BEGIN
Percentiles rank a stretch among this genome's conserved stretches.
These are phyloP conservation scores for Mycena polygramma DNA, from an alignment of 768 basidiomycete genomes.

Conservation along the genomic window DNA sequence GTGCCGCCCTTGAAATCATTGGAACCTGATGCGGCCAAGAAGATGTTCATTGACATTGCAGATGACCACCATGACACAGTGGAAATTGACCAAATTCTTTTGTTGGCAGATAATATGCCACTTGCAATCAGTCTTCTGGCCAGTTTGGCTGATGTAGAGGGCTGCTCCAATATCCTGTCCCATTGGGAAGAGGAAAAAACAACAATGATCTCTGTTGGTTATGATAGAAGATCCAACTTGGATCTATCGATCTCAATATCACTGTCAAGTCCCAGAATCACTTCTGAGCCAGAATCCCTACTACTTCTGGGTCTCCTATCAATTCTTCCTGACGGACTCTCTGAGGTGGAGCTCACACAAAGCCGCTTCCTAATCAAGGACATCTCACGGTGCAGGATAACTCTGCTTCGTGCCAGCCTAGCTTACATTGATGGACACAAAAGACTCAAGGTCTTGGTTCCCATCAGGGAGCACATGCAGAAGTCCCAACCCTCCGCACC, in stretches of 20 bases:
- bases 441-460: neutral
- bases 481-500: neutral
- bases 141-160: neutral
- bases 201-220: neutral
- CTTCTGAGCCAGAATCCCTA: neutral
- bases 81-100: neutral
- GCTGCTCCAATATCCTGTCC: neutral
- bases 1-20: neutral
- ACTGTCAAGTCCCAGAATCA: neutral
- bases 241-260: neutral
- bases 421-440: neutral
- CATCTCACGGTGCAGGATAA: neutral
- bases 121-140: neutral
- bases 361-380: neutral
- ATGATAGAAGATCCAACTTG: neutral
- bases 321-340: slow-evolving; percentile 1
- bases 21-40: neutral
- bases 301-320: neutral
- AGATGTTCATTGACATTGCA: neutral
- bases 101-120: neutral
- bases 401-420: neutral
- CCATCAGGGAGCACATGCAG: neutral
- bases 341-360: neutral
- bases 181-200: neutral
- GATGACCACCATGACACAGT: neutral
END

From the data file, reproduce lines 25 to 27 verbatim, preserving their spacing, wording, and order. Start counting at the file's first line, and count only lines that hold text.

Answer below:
- CCATCAGGGAGCACATGCAG: neutral
- bases 341-360: neutral
- bases 181-200: neutral